Glamorous film stars who light-up on screen 'encourage children to take up smoking'
'Children start to see ways that smoking might make them seem more like a movie-star'
11:13 GMT, 9 July 2012
Children who watch a lot of movies with cigarette-smoking characters are more likely to take up the habit themselves, according to a study.
Recent popular films from the PG-rated Rango to the 12A-rated The Help include characters who smoke. Researchers said the study participants, who were aged 10 to 14, responded to the smoking in films whatever their rating.
Glamourising Scarlett Johansson smokes in a number of her films. She is seen here in the 2005 Lost in Translation
Lead author Dr James Sargent, from the Geisel School of Medicine at Dartmouth, New Hampshire, said their findings suggest it's the smoking itself, rather than sex or violence in films for older viewers, that influenced young people.
'Movie smoking seems to be just as impactful if it's packaged in a PG-13 movie as opposed to an R movie,' said Dr James Sargent, from the Geisel School of Medicine at Dartmouth in Lebanon, New Hampshire.
'I really think it's a ‘cool' factor. The more they see it, the more they start to see ways that (smoking) might make them seem more movie-star,' he said.
Films with an R rating in the U.S are for viewers aged 17 and over unless they have a guardian with them.
Dr Sargent and his colleagues counted how many times a character was seen smoking in each of over 500 box-office hits from recent years. Then, they asked 6,500 U.S. kids ages 10 to 14 which of a random selection of 50 of those movies they had watched.
The average 'dose' of movie smoking was 275 scenes from films rated PG-13 and 93 scenes from R movies, the researchers reported in Pediatrics.
Ashtrays grace most tables in the film The Help based in the 1960s
The PG-rated cartoon Rango was slammed by anti-smoking campaigners with more than 60 instances of characters puffing away
Three subsequent interviews with the children found those who had watched smoking-heavy movies were more likely to pick up the habit themselves.
For each extra 500 smoking shots reported in their initial survey, youth were 33 to 49 per cent more likely to try cigarettes over the next two years.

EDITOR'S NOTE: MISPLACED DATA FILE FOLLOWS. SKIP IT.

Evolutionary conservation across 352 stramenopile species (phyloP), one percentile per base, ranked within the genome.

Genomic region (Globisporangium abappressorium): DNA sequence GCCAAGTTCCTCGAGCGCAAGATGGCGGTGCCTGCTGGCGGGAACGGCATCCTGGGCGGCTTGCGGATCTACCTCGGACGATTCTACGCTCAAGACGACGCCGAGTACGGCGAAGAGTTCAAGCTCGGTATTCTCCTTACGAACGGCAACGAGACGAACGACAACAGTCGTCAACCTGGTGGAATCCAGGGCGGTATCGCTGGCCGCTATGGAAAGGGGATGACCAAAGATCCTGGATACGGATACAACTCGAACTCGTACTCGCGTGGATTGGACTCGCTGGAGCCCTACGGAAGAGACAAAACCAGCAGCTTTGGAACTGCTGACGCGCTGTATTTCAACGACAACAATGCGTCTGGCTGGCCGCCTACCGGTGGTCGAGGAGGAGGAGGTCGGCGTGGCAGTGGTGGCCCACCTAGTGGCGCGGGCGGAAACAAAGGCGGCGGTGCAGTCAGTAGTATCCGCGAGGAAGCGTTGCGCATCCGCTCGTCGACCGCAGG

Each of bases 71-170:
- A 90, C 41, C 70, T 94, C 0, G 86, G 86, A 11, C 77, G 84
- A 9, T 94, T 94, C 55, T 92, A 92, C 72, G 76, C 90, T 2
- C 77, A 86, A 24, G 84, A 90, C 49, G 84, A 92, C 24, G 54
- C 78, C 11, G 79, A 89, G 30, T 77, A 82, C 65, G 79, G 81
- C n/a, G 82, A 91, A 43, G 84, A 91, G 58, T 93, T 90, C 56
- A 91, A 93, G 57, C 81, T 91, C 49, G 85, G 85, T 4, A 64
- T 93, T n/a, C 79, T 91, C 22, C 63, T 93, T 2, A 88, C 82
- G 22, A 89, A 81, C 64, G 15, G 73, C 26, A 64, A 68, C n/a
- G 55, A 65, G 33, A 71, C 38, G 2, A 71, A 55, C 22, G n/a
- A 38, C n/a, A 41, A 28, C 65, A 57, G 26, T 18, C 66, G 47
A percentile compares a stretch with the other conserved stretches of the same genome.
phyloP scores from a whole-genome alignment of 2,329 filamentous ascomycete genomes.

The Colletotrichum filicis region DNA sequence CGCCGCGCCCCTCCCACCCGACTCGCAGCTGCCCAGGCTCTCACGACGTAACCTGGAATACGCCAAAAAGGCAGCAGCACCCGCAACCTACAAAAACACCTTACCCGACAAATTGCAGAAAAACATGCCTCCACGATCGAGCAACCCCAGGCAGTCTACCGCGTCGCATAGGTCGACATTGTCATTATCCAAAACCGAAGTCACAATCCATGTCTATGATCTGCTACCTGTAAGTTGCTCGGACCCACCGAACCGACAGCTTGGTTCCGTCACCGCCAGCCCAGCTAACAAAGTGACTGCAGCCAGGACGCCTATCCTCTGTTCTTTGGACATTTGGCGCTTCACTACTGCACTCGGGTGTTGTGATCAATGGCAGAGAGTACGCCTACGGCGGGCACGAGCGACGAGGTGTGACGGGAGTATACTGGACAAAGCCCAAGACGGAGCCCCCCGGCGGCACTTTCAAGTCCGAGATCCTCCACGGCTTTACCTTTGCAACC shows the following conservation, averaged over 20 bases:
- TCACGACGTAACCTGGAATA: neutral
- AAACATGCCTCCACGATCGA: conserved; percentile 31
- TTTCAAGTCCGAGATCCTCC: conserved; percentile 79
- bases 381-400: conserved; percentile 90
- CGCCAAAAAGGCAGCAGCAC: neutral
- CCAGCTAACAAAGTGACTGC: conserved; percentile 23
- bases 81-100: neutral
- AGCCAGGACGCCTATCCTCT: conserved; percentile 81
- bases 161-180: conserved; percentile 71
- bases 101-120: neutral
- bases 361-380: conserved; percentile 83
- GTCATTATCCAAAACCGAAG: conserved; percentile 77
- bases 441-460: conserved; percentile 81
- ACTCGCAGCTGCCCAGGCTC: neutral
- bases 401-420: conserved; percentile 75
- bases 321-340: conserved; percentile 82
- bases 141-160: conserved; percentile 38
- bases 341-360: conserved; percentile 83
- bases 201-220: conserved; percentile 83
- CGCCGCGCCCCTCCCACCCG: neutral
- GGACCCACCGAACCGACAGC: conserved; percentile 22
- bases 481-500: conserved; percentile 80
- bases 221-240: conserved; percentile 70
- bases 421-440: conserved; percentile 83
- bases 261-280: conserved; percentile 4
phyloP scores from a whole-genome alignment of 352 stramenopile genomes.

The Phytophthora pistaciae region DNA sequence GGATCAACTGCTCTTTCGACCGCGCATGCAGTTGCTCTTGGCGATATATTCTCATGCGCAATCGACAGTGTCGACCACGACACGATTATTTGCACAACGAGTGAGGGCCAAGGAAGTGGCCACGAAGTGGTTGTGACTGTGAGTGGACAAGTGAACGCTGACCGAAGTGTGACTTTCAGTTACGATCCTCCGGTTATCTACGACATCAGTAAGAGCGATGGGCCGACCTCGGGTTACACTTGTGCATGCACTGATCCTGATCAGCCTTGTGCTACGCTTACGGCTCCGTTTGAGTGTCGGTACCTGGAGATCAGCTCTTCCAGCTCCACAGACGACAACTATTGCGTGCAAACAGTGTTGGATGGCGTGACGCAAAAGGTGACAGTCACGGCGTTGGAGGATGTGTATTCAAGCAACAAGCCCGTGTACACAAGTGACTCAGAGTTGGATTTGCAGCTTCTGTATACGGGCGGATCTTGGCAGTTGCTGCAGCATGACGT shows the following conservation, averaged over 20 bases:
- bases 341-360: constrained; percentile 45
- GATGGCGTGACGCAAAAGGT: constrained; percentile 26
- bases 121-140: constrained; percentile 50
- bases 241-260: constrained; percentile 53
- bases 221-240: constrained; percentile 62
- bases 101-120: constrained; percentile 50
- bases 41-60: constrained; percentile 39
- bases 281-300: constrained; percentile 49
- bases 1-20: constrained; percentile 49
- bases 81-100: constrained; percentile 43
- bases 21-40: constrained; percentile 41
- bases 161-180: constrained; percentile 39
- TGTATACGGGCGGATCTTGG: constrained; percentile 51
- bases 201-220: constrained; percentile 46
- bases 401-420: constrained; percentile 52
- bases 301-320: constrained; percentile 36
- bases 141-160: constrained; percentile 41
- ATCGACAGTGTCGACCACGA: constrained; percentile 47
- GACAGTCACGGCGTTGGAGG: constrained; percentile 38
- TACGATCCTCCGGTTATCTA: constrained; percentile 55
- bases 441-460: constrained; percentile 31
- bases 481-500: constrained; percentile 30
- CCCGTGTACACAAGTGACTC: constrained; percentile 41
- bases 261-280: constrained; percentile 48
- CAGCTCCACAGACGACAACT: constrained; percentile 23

The effect of on-screen smoking was not significantly different for PG-13 and R films. As children tend to see more PG-13 flicks, Dr Sargent's team calculated that if smoking automatically earned an R rating, the number of youngsters who try cigarettes would drop by 18 per cent.
Dr Brian Primack at the University of Pittsburgh School of Medicine, who was not involved in the study, said: 'At this point, it is established that exposure to smoking in movies is a potent risk factor for actually taking up smoking, especially when the exposures are early.
'This study goes a step further and suggests that taking smoking out of all PG-13 movies could have a palpable effect on the impact of smoking in the U.S.,' he added.
However, Matthew Farrelly, from the scientific institute RTI in Research Triangle Park, North Carolina, said while a link between on-screen smoking and trying cigarettes 'makes sense', he said 'I just think the relationship has been vastly overstated.'
All the researchers agreed, however, that the new findings mean parents should be paying attention to what their kids are seeing in movie theaters and on TV.
'Parents have to treat their kids' media diet the same way they treat their food diet,' Dr Sargent said.
That means paying attention to movie ratings and possibly setting TV controls to block out age-inappropriate material, he added.
Sargent recommended youth watch no more than two movies a week and called for 'no R-rated movies until kids are well into adolescence.'